Loren Cole Announces Breezy For the Sake of Being Honest
Americana may be one of the art forms that defines as a nation -- after all, it's right in the name. The other, it seems, is biting sarcasm. In an age of Twitter snark and irony, Loren Cole asks us to abandon our tough exteriors and open ourselves to honesty. Her forthcoming debut album, For the Sake of Being Honest (out Aug. 24), serves as a reminder that what matters most is what is happening right here, right now. She’s only 22, but her mind is sharp and her songwriting is sharper. She’s shared stages with the likes of Jewel, The Accidentals, Mike Mains, Joe Hertler & the Rainbow Seekers and many others.
The album was produced by Henry Was, son of the pioneering musician, producer and record exec Don Was (The Rolling Stones, John Mayer, Stevie Nicks) out of his Santa Monica studio. Cole unearthed many songs she’d been sitting with for a while. Some were written during her college years, but still others found their way out of her angsty teenage days. There's a certain innocence that seeps out of her work, a magical, twilight glow that makes her songs universal and appealing. By way of explaining the title of the album, Cole observes, “I had a photo shoot a while back,and the photographer asked me to come up with three words to describe me and my music. I said: nostalgic, curious, and warm. A lot of the record is searching, asking for honesty from people.”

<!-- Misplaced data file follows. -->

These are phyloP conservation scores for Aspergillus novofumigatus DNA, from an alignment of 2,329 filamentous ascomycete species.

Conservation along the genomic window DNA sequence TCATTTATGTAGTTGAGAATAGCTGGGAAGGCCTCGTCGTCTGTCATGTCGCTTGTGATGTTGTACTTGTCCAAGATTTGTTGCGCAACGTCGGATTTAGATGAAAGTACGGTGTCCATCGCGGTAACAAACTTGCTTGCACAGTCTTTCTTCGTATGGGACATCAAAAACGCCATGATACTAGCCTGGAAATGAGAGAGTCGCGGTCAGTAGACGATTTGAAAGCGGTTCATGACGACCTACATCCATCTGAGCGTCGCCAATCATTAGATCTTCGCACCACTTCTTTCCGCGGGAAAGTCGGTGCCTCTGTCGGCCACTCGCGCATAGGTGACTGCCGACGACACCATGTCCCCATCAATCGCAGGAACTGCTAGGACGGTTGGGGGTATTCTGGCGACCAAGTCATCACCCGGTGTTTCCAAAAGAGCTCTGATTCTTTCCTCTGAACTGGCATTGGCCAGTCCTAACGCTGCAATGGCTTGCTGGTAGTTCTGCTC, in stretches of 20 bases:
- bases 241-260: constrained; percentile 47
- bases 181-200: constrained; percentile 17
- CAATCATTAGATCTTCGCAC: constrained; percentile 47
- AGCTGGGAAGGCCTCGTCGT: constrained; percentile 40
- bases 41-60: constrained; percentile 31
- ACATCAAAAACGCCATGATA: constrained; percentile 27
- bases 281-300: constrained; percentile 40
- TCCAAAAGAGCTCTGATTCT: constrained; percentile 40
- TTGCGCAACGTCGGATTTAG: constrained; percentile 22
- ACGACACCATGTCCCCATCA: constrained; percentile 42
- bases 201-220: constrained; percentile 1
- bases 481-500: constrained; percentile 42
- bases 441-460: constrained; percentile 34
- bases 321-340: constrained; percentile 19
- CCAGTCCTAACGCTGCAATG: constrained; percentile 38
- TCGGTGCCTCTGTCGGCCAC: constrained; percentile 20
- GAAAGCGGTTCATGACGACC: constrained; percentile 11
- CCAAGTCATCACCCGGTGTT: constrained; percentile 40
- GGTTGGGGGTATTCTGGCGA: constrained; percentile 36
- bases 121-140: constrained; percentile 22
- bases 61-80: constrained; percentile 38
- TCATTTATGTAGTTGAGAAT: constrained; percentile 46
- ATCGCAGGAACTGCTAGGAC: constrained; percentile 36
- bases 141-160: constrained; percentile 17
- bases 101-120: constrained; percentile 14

Naming the album For the Sake of Being Honest made total sense. “I came up with the album title before we started recording anything," Cole says. "I had originally written it down in my phone as a potential song title. Honesty is important to me, especially in the midst of social media and having a public presence. Everyone gives you the highlight reel online. It’s not reflective of what real life is. If you want to feel self-conscious, go open up Instagram. You can get down on yourself really quickly.”
That observation sparked the album’s main thread lines of “self-work,” as Cole puts it, and an aching need to make necessary changes. “I don't see many people having discussions about really looking at yourself - a practice that I believe has a significant impact on the world we create for ourselves and others. I have a bit of an obsession over asking the right questions," Cole says. "The songs seemed to fit really well with all these ideas, hence the title of the album."
While Cole handles much of the guitar playing, she turned to a band of reputable student musicians to help her out. You’ll find Henry Was on drums, Paul Cornish and Michael Arrom on keys, Logan Kane and Sol Was on bass, Sam Yun on guitar, and multi-instrumentalist Jack DeMeo, who you'll hear on guitar, mandolin, harmonica, and many other instruments. Brian Malouf (Michael Jackson, Stevie Wonder, Dave Matthews Band) manned the mixing board, balancing out her feathered vocals with a bit of polish while maintaining a uniquely textured sound.
We see that warmth and honesty in Cole's "Follow," a horn-drenched commitment to her partner. The breezy lyrics are anchored by the band's exuberant performance. It's a song that would be perfectly at home on NPR and country radio -- a big burst of emotion with thoughtful crafting. That sense of curation isn't the warped reality we get from Instagram -- rather, it's the work of someone who wants to make sure they come across as sincerely as possible. Even in the album's heavier moments, Cole's commitment to embracing the people around her is obvious.
Learn more about Loren Cole here.